- Category: Frontpage Articles
- Last Updated: Monday, 01 May 2017 09:08
- Published: Wednesday, 05 September 2012 14:24
- Written by Matthew G. Yeager
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I am stunned that people are not more upset about this. You know, $8.7 billion of our money has gone missing in Iraq. I didn’t even know they had a Goldman Sachs over there. (Jay Leno) [i]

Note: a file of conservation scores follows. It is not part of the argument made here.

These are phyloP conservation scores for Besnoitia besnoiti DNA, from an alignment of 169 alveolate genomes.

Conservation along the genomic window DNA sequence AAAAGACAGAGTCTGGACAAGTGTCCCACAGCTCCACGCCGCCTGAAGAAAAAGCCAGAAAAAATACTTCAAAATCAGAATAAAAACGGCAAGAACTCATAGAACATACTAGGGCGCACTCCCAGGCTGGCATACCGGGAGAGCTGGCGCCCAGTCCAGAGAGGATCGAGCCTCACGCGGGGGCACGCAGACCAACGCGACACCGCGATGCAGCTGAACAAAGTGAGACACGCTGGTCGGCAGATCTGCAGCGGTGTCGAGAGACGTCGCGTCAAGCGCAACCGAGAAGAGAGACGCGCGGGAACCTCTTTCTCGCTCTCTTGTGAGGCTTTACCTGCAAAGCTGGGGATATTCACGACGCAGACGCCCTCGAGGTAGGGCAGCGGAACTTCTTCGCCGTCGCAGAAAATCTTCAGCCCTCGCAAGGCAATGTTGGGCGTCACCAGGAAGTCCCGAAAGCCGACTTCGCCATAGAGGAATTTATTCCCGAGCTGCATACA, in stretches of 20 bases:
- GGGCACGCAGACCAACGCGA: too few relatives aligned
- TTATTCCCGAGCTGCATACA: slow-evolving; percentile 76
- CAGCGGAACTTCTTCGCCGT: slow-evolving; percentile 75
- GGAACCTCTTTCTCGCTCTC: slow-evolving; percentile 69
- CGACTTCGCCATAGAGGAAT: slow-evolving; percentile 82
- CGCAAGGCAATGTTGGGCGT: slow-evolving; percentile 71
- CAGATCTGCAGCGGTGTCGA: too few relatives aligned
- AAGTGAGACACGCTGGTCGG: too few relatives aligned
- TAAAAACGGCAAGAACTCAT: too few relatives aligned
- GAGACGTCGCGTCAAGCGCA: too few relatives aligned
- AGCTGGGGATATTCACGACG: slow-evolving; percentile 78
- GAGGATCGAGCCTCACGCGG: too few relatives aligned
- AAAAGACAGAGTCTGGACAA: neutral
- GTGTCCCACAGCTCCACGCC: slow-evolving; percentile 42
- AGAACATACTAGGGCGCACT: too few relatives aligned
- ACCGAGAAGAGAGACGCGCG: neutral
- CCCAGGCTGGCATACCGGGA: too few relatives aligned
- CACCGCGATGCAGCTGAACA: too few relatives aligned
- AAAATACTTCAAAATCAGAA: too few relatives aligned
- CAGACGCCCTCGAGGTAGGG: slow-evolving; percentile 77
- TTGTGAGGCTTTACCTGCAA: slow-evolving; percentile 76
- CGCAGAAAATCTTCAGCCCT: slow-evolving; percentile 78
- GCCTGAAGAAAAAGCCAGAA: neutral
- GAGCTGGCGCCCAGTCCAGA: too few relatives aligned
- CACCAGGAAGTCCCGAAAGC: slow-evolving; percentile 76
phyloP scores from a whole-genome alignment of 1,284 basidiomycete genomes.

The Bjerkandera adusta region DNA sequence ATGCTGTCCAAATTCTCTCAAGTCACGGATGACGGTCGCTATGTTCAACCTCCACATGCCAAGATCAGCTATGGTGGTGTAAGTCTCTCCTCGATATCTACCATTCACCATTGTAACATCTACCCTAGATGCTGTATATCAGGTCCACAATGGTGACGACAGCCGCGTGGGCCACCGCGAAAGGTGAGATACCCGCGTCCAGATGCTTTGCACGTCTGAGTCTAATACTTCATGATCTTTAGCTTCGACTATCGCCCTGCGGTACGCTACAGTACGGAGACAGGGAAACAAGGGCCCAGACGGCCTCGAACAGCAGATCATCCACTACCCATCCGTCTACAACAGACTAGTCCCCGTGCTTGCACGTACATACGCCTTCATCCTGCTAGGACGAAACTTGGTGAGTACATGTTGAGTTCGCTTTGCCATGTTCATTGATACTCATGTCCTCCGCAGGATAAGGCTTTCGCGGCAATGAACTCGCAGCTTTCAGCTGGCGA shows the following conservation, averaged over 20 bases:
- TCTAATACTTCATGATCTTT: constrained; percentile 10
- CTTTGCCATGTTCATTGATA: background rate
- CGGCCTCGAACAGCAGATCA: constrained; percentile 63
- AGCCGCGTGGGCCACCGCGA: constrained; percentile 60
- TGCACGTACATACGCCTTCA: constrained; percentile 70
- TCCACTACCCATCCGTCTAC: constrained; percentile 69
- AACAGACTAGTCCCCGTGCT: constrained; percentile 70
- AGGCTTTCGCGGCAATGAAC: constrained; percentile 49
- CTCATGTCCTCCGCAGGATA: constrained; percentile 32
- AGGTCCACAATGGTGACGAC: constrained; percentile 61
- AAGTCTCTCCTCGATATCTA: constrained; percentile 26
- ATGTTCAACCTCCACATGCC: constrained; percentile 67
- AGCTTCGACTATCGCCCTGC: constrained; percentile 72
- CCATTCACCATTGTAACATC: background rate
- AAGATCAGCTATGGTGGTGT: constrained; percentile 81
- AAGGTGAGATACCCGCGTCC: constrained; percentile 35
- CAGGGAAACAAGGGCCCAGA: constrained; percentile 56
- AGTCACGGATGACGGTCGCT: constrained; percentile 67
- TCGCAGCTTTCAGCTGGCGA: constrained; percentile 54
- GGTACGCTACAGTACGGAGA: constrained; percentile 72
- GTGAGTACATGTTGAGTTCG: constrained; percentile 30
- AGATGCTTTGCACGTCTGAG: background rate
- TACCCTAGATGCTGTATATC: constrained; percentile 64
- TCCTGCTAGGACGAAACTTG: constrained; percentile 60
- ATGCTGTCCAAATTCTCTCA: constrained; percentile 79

In April of 2010, the Securities and Exchange Commission filed a civil fraud complaint against Goldman Sachs and Company, and its employee, one Fabrice Tourre.[ii] In the words of one knowledgeable observer, this was the SEC’s “only major case against Wall Street since the crisis” (Sorkin 2010: 550). The complaint accused the defendants of making misleading and deceptive statements with respect to a debt instrument marketed by Goldman Sachs in 2007 that was based on subprime residential mortgage-backed securities.[iii] Undisclosed to investors was that a hedge fund called Paulson & Company was involved in the selection of assets which formed the basis for the new debt instrument, and paid Goldman Sachs a fee of $15 million to market the new instrument. Paulson thereupon took a short position against the very security it helped to market – a position which Goldman Sachs did not disclose to investors as required under the Security and Exchange Commission Acts of 1933 and 1934.